Indian Villagers Want Leopards Returned to Protect Legal Opium Crops From Strung-Out Antelope. Poppy farmers in Madhya Pradesh's opium belt want leopards returned to their area because, in their absence, opium-addicted nilgai (antelope) are wreaking havoc with their crops. The district had two leopards until 2008, but they were removed after farmers complained they feared for their lives. But since then, the population of nilgai has skyrocketed, fearlessly attacking poppy crops, and now the villagers want the big cats back. "Our opium fields were safe as long as leopard was here," said one. [Ed: Note that India including the Madhya Pradesh province is one of the countries providing licit opium growing for the global medicinal market.]

Mexican Vigilantes Demand Resignation of Apatzingan Mayor. Vigilantes opposed to the presence of the Knights Templar Cartel in the western state of Michoacan took over city hall in Apatazingan, a city of 100,000, Monday and demanded the resignation of the mayor, who they say is allied with the cartel. The vigilantes had entered the city three weeks ago, but pulled back to the outskirts and set up checkpoints to prevent cartel members and supporters from entering. The vigilantes are allied with Mexican security forces, who are attempting to absorb them as Rural Defense Forces.

Chronicle AM -- March 4, 2014

The INCB releases its annual drug report and so does the US State Department, DC moves toward marijuana decriminalization and so does New Hampshire, the Georgia House approves a CBD medical marijuana bill and so does the Utah House, and more. Let's get to it:

Marijuana Policy

DC City Council Approves Marijuana Decriminalization. The District of Columbia city council Tuesday voted 10-1 to give final approval to a marijuana decriminalization bill. It must still be signed by the mayor and approved by Congress. The "Marijuana Possession Decriminalization Amendment Act of 2014" (Council Bill 20-409) removes the threat of arrests for the possession of less than an ounce and replaces it with a $25 fine, the lowest fine in any state that has decriminalized.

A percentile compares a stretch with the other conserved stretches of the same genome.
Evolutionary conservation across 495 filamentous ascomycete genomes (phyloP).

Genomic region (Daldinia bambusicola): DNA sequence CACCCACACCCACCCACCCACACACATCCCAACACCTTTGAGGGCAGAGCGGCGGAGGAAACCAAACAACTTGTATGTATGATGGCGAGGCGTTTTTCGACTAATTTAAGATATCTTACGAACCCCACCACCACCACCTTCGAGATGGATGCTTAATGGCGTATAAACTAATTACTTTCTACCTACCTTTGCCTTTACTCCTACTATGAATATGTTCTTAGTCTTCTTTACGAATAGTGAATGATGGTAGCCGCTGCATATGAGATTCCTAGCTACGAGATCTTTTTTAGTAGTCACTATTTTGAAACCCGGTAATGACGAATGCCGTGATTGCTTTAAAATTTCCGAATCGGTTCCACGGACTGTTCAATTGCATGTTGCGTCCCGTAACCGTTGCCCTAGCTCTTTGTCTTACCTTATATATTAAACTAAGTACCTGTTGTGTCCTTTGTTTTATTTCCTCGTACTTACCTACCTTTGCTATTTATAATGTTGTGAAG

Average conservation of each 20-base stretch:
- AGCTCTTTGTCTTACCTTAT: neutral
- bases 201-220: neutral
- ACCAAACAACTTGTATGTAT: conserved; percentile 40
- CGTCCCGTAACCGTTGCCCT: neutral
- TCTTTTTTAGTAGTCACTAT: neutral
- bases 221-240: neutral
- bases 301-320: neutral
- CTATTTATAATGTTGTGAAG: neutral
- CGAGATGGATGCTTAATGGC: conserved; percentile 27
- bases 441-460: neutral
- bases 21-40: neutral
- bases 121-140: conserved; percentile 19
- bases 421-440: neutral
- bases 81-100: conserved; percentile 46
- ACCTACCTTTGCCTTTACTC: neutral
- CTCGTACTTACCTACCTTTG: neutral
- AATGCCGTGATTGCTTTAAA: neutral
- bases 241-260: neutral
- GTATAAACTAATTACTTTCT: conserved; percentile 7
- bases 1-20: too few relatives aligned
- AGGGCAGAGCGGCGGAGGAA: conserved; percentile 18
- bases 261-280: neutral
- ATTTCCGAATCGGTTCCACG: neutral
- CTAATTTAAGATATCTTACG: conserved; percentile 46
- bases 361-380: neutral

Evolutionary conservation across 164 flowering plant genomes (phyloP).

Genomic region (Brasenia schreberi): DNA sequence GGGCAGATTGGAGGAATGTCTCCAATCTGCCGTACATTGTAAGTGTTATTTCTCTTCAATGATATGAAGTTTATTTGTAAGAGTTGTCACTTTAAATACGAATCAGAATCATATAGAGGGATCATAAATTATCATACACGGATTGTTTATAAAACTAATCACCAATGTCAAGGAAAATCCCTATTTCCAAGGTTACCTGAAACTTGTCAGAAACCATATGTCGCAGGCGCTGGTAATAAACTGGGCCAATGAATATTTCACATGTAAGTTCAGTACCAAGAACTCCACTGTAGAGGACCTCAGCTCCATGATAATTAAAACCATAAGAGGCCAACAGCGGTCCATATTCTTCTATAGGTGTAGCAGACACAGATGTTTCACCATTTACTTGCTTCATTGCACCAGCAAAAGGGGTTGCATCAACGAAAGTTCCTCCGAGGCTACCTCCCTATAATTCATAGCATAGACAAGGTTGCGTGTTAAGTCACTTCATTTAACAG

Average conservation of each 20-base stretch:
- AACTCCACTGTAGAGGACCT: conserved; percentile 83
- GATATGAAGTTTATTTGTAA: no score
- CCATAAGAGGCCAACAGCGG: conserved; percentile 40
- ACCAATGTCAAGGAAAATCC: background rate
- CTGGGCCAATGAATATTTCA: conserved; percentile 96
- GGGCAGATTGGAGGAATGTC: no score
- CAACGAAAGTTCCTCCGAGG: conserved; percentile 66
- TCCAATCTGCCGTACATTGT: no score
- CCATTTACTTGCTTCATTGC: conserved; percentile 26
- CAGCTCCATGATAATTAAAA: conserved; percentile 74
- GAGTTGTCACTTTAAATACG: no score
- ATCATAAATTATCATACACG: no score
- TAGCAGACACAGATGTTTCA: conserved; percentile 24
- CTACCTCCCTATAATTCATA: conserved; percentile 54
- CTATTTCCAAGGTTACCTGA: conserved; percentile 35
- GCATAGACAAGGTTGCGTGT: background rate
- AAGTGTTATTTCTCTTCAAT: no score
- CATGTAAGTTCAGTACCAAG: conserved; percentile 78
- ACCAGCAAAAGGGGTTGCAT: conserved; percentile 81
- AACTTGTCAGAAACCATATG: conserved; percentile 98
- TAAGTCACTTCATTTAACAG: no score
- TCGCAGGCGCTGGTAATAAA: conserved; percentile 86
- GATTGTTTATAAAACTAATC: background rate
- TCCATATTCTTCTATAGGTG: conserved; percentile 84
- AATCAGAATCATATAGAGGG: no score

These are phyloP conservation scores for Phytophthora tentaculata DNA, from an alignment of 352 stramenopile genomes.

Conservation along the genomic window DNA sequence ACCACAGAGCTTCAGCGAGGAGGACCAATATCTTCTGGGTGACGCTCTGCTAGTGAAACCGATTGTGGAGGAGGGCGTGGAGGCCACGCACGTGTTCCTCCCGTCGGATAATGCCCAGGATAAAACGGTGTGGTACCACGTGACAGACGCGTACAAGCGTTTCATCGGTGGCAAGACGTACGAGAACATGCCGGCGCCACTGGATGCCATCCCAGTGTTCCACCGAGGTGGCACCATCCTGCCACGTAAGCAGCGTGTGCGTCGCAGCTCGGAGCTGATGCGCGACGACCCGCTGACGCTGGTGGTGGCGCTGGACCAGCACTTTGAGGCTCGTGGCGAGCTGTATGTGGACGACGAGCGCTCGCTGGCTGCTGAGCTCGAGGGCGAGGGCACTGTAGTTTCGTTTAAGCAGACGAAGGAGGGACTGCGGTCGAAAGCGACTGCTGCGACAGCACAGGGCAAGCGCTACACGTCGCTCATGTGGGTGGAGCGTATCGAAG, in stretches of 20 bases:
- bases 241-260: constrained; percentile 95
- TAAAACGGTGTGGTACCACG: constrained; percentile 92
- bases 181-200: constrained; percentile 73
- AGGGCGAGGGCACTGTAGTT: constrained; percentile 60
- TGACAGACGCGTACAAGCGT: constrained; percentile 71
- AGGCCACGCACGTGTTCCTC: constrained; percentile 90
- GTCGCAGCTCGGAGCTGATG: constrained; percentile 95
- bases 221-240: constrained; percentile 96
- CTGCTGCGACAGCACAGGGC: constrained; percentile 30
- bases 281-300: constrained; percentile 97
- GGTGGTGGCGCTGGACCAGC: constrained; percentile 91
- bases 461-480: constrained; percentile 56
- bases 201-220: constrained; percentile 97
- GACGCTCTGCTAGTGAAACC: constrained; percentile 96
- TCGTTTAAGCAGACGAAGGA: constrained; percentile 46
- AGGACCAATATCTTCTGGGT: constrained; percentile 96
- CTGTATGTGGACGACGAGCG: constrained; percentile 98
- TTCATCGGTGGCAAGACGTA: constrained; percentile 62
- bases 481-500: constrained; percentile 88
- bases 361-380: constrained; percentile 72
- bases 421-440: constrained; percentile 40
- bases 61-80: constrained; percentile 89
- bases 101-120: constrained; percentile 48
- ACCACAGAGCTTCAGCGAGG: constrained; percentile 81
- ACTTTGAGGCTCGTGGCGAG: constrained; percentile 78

New Hampshire House Committee Approves Decriminalization Bill. The New Hampshire House Criminal Justice and Public Safety Committee approved a decriminalization bill Tuesday. House Bill 1625 would allow for the possession of up to an ounce. It would also make the cultivation of up to six plants a misdemeanor.

Oklahoma City Marijuana Decriminalization Initiative Ready to Get Underway. Signature gathering will begin Friday for an Oklahoma City municipal initiative that would decriminalize small-time pot possession. Advocates filed the measure Monday. They have 90 days to gather some 6,200 valid voter signatures to put the measure on the ballot in the next municipal election. Click on the link to see the initiative.

Pennsylvanians Evenly Split on Legalization, Favor Medical Marijuana, Poll Finds. A new Quinnipiac poll has support for legalization at 48%, with 49% opposed. Medical marijuana is favored by 85%.

Northeastern NAACP Chapters Endorse Rhode Island Legalization.The New England Area Conference of the NAACP, comprising chapters in Rhode Island, Massachusetts, Vermont, New Hampshire and Maine, is supporting legislation to legalize marijuana in Rhode Island. Among other reasons, the NAACP cited "an alarming racial disparity" in marijuana arrests.

Medical Marijuana

Georgia House Approves CBD Medical Marijuana Bill. The Georgia House Monday overwhelmingly approved a bill to make CBD cannabis oil available to treat certain seizure disorders. House Bill 885 now goes to the state Senate.